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Greek agri-food sector: The challenges of today and tomorrow

Featured Greek agri-food sector: The challenges of today and tomorrow

By 2050, the agri-food sector worldwide should feed 40% more people, while arable land per capita will have decreased, while the contribution of the Greek agricultural sector in terms of Gross Value Added stands at 4.7%. At the same time, the high production costs and the small and fragmented agricultural holdings, the areas that need attention.

These are some of the conclusions reached by the extensive study prepared jointly by EY Hellas and Piraeus Bank, entitled "How can the agri-food sector meet the challenges of tomorrow, today?".

At the same time, the study highlights the importance of the agri-food sector, for the Greek economy and society, the challenges it is called upon to manage, but also the opportunities that emerge in view of a very different tomorrow.

The main findings of the study were presented, for the first time, on Saturday, April 9, 2022, in the context of the 7th Delphi Economic Forum, by Mr. Thanos Mavros, Partner in the Consulting Services Department of EY Greece and Head of Consumer Products and Retail in Southeastern Europe, and Mr. Alkis Alexandrou, General Manager of Agricultural Banking of Piraeus Bank.

The agri-food sector is crucial for the global and local economy. In Greece, the food, beverage and tobacco industry, maintains the first place in number of companies among the various sectors of processing (16,263 companies in total 57,014) and is the largest employer of domestic processing, at a rate of 39%. At the same time, in 2020, the agricultural sector contributed 4.7% of the total Gross Value Added (GVA), while it employs over 400 thousand people, or more than 10% of the total employed human resources in the country. At the same time, the Agri-food sector, as a whole, contributes significantly to Greek exports, presenting, for the first time in several years, in 2020, a trade balance with a surplus of € 207 million.

Significant challenges at global and national level

Globally, the agri-food sector is facing enormous challenges, linked to demographic change, climate crisis and changing eating habits. By 2050, the sector should feed 40% more people and have increased food production by 70%, while, at the same time, arable land will have increased by just 10%. By then, 68% of the world's population will live in urban areas, while an estimated 12% will be malnourished, with arable land per capita estimated to have fallen from 0.23 hectares acres today to 0.15.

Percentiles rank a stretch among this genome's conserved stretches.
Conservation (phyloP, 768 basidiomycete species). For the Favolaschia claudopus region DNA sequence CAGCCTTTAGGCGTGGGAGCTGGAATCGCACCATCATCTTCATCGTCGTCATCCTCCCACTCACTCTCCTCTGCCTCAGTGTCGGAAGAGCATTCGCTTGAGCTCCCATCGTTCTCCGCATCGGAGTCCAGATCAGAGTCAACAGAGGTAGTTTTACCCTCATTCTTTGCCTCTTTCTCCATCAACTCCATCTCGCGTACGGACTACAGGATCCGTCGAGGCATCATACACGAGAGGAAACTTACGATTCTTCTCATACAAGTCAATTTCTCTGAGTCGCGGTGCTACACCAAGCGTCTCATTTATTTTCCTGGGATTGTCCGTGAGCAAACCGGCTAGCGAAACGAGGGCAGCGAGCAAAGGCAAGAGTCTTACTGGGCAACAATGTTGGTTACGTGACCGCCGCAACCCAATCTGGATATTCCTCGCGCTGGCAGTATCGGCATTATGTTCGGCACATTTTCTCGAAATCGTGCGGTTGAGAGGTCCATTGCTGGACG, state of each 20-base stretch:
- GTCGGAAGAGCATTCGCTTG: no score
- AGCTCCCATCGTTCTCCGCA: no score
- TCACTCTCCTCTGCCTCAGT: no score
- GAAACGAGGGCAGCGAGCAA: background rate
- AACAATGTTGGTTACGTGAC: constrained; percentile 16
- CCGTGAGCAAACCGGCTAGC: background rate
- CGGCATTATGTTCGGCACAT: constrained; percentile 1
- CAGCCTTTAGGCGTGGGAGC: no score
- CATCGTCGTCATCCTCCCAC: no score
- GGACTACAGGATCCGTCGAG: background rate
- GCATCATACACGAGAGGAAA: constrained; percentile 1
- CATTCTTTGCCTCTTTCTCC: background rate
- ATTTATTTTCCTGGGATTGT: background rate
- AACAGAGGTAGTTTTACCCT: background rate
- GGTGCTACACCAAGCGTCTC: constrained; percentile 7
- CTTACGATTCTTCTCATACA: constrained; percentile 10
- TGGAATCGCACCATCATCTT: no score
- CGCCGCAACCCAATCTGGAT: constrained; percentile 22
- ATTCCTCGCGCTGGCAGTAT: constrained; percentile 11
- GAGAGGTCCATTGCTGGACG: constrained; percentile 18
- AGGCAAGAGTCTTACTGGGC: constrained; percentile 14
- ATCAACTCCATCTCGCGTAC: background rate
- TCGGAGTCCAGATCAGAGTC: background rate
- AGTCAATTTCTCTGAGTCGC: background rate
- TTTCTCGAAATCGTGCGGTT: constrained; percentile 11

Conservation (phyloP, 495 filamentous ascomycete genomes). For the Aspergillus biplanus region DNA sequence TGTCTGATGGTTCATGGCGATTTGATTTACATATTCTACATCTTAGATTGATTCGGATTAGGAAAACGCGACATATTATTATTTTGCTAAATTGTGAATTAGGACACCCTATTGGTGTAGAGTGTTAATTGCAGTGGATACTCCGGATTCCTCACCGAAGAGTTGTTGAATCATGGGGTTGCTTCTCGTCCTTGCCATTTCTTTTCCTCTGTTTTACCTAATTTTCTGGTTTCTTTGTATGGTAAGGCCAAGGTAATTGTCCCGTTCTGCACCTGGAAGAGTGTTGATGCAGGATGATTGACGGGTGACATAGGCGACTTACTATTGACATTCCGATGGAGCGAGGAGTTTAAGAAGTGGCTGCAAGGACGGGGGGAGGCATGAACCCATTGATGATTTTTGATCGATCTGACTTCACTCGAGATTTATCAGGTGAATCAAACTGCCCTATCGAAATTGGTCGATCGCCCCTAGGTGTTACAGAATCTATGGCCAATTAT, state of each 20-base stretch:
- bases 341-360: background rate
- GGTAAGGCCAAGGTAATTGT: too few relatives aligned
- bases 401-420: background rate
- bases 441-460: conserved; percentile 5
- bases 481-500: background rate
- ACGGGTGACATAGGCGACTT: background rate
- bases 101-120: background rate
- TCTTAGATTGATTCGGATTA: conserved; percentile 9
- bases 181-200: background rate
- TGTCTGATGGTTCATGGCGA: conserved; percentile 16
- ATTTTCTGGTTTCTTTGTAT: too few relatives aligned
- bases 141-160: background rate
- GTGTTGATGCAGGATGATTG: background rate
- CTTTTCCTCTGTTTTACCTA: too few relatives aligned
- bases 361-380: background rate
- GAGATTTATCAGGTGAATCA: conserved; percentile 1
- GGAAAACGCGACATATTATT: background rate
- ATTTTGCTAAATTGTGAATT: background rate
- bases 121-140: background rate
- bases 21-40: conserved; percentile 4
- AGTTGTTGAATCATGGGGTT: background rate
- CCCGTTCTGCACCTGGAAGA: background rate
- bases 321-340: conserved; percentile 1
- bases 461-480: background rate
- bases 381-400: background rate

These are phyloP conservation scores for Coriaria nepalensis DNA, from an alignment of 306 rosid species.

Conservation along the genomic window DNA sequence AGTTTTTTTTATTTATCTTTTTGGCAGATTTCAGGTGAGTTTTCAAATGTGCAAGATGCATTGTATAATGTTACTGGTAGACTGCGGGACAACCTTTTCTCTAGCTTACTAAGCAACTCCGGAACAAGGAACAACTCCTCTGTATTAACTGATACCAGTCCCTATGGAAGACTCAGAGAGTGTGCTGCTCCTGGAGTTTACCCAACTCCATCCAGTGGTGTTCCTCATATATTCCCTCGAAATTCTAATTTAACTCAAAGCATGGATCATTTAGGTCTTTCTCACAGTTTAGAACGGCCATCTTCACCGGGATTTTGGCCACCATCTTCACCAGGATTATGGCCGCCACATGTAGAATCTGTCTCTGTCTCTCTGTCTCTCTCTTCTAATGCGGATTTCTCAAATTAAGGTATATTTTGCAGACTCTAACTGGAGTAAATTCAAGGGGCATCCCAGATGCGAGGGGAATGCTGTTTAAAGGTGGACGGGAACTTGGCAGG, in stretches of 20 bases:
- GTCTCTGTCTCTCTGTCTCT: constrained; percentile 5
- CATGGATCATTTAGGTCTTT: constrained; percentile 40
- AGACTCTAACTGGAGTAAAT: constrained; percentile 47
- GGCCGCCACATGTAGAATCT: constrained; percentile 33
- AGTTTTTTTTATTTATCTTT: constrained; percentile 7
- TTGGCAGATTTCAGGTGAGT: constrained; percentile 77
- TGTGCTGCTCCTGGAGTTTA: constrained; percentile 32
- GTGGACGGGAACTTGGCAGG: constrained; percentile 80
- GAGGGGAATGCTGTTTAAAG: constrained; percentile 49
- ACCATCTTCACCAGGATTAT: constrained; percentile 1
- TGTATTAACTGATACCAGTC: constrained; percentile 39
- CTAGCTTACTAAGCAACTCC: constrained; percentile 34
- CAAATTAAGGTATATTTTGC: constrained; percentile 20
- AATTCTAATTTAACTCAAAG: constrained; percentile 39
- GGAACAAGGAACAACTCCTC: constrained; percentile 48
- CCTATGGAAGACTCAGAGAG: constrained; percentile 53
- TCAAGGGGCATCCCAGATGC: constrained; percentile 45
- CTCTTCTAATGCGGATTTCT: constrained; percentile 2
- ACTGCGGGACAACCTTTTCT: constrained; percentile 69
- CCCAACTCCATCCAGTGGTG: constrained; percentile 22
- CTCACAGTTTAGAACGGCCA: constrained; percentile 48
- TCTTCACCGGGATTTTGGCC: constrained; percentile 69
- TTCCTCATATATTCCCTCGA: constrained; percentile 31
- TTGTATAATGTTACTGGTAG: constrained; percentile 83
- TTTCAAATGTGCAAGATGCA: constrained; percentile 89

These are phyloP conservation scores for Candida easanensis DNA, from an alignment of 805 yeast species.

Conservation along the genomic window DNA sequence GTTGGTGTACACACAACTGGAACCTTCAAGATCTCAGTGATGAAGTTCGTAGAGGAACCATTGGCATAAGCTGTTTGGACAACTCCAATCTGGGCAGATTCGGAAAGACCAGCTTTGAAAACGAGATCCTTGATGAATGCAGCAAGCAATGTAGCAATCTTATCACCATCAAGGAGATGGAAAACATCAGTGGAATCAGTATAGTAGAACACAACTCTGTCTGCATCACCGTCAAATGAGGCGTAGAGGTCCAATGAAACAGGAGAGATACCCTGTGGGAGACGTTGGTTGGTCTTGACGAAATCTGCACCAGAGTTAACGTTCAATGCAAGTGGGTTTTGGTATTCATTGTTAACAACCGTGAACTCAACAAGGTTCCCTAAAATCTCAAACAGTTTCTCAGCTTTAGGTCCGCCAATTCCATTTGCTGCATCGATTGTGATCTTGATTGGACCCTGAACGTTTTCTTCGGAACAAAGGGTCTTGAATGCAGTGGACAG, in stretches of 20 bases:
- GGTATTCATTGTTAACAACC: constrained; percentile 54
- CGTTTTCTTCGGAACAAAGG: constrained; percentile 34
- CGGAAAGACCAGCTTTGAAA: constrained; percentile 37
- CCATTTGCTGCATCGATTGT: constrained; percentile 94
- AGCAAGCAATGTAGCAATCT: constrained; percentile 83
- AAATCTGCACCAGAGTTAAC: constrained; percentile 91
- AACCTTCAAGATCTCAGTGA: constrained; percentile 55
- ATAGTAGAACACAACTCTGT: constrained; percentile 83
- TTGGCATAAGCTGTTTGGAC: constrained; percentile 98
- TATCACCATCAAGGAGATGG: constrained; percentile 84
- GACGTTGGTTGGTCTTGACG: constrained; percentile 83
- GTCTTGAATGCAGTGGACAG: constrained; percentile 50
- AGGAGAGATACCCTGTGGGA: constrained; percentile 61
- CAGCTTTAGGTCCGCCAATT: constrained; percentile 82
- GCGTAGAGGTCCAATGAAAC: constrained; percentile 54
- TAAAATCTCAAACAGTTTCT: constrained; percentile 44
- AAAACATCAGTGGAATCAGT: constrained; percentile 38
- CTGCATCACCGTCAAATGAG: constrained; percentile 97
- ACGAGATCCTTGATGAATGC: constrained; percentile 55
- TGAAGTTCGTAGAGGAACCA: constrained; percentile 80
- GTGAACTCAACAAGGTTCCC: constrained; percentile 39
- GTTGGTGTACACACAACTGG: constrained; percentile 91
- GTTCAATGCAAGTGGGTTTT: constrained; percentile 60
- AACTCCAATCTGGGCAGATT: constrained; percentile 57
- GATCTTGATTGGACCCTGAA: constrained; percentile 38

At the same time, the climate crisis is leading to the urgent need to take immediate action to address serious agri-food issues, such as food waste, reckless use of water resources, greenhouse gas emissions, soil degradation and biodiversity reduction. Today, the quality of 75% of the planet's terrestrial soils is degraded - a rate which is expected to increase to 95% by 2050.

The war between two of the world's largest grain producers - Russia and Ukraine - has exacerbated the issue of food adequacy and wider agri-food challenges.

Eating habits are also changing rapidly, as consumers are now more aware of health, wellness and nutrition, as well as environmental and social issues, as highlighted by EY's Future Consumer Index Greece 2021. Their access to websites, mobile apps, as well as their participation in social media, provide consumers with the possibility of faster and more complete information, influencing their attitude and their commitment to the products they choose.

In Greece, the agricultural sector is characterized by low productivity compared to the European average, which is attributed to a number of inherent ills, including:

  • The level of agricultural education of farmers in the country, which is one of the lowest recorded in the EU, a phenomenon that is also associated with the old age of farmers
  • The small size of the farms and the low level of cooperation
  • The low level of adoption of technological innovation

Digital innovation, genetic and productive innovation, create significant opportunities

Productivity improvements, observed over the last fifty years, are expected to accelerate thanks to developments, mainly in digital technology and genetics. The farm of the future will utilize digital innovation, through a wide range of connected devices, advanced data collection technologies (eg drones, robotic field scanners, etc.) and machine learning algorithms.

At the same time, productive innovations will continue to create new opportunities, which will help reduce costs, utilize new resources and reduce the environmental footprint of the Agri-food sector. The study presents, among others, developments such as vertical farming, plant-based meat development, plant-based meat and "green" packaging.

The Greek Agri-food sector through the "eyes" of its professionals

EY and Piraeus Bank also recorded, through online and in-person interviews, the views and concerns of more than 400 professionals associated with the entire chain of the Greek Agri-food sector. These are farmers, representatives of agricultural cooperatives, professionals in the processing and packaging sectors, as well as trade.